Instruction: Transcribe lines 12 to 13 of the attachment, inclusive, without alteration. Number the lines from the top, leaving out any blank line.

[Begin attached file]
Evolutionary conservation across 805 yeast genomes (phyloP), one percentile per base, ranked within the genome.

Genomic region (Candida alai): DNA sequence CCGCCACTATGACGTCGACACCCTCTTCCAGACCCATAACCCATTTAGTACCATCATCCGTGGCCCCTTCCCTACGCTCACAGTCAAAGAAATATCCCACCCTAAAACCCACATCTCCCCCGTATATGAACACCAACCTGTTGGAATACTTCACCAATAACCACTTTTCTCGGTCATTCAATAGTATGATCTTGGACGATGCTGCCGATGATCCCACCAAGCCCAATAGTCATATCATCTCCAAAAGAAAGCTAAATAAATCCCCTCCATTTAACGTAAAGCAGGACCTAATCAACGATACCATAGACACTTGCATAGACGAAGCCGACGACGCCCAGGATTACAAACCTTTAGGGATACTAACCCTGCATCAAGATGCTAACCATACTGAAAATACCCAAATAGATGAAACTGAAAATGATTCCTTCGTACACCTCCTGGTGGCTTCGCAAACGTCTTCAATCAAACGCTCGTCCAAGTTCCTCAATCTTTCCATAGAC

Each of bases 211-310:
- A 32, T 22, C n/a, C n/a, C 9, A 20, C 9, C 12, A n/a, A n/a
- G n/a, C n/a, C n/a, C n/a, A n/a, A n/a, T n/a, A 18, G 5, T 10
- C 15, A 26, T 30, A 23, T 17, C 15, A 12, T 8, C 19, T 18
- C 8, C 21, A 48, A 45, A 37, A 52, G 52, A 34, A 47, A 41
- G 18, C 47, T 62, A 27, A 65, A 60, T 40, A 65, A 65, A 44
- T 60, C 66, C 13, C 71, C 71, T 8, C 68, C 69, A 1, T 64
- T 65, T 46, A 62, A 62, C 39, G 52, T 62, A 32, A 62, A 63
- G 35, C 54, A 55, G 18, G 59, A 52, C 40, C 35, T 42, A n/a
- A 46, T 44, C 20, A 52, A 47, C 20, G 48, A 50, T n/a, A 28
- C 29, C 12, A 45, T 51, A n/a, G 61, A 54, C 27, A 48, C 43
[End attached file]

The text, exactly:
- A 46, T 44, C 20, A 52, A 47, C 20, G 48, A 50, T n/a, A 28
- C 29, C 12, A 45, T 51, A n/a, G 61, A 54, C 27, A 48, C 43